BELFAST • The knives had been out for coach Joachim Low after Germany's 4-2 Euro 2020 qualifying home defeat by the Netherlands last Friday.
The national press had pilloried him over the weekend, with tabloid Bild warning that "alarm bells" were now ringing and the team were in danger of failing to make a major tournament for the first time since 1968.
They arrived in Belfast on Monday knowing that nothing less than a victory against a Northern Ireland side yet to drop a point in four qualifying matches would suffice.
Low had predicted that their opponents would be "amazingly robust" and so it proved at Windsor Park, as Die Mannschaft lived dangerously at times, but they managed to grind out a 2-0 Group C win to take a big step towards qualification for Euro 2020.
The hosts pressed and harried his side all evening, but failed to capitalise on three gilt-edged opportunities when they fell, twice to Conor Washington and once to Stuart Dallas. Germany made them pay through a fine volley from Marcel Halstenberg after the break and Serge Gnabry's neat finish.
Afterwards, Low breathed a sigh of relief at having avoided a banana skin, while acknowledging that there was still plenty of work if Germany, who were also indebted to a solid showing in goal from captain Manuel Neuer, are to be among the favourites at Euro 2020.
He said: "We're in a learning phase and the players still need to kick on to make sure that we don't end up throwing a game like that away."
Low has a world-class player in Gnabry on his hands, though, and when Leroy Sane returns from his cruciate ligament injury next year, Germany will have genuine threats down either flank.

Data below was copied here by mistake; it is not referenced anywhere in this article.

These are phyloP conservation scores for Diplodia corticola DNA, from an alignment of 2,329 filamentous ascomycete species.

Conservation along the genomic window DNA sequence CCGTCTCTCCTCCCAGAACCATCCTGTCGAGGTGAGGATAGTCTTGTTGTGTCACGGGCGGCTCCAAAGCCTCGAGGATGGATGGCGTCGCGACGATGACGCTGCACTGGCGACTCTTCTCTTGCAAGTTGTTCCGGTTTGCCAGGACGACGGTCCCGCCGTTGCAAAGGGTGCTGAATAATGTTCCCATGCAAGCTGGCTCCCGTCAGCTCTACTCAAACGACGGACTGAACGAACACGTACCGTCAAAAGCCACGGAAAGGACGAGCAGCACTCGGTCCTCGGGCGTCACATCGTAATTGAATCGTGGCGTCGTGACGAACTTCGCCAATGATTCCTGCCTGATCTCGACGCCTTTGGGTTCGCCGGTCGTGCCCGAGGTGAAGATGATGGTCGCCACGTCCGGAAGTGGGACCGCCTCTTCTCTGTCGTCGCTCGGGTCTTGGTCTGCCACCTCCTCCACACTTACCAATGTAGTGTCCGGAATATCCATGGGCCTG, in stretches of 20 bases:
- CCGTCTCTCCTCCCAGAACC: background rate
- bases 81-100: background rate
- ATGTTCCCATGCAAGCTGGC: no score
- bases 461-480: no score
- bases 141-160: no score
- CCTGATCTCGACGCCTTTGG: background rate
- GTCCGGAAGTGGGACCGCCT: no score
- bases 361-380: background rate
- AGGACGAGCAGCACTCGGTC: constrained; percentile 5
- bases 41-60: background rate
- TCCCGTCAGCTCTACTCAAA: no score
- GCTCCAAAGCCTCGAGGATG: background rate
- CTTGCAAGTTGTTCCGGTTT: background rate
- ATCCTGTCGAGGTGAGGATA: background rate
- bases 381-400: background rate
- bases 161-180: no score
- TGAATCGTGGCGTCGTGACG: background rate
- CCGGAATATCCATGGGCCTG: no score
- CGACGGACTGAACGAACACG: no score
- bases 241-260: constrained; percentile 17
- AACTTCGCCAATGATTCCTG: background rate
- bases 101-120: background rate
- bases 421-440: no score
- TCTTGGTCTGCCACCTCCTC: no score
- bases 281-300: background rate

Praising the Bayern Munich forward - who has now scored nine goals in 10 international appearances - as "a pivotal player for us" and would "always" play under him, the 2014 World Cup-winning coach said: "He can hold up the ball in attack and bring other players into the game. His technical ability is right up there."
Gnabry personifies what Low envisions his new-look team to be, technically talented, brimming with youthful promise and able to play at a high tempo.
While they missed Sane against the Northern Irish, Timo Werner posed plenty of problems for the home defence even without scoring, and Marco Reus, who also impressed, claimed the team, while still growing, "has huge potential".
And with the two toughest trips of the campaign out of the way - they have already beaten the Dutch 3-2 in Amsterdam in March - leaders Germany, who have 12 points, are confident of securing the points required for qualification against Estonia and Belarus.
Real Madrid midfielder Toni Kroos added: "Of course, we have to take the step. (But) I see us absolutely on course in the group so that we will qualify."
In contrast, second-place Northern Ireland, who also have 12 points but trail on goal difference, have a double-header with the third-place Dutch to contend with and need to travel to Amsterdam next month.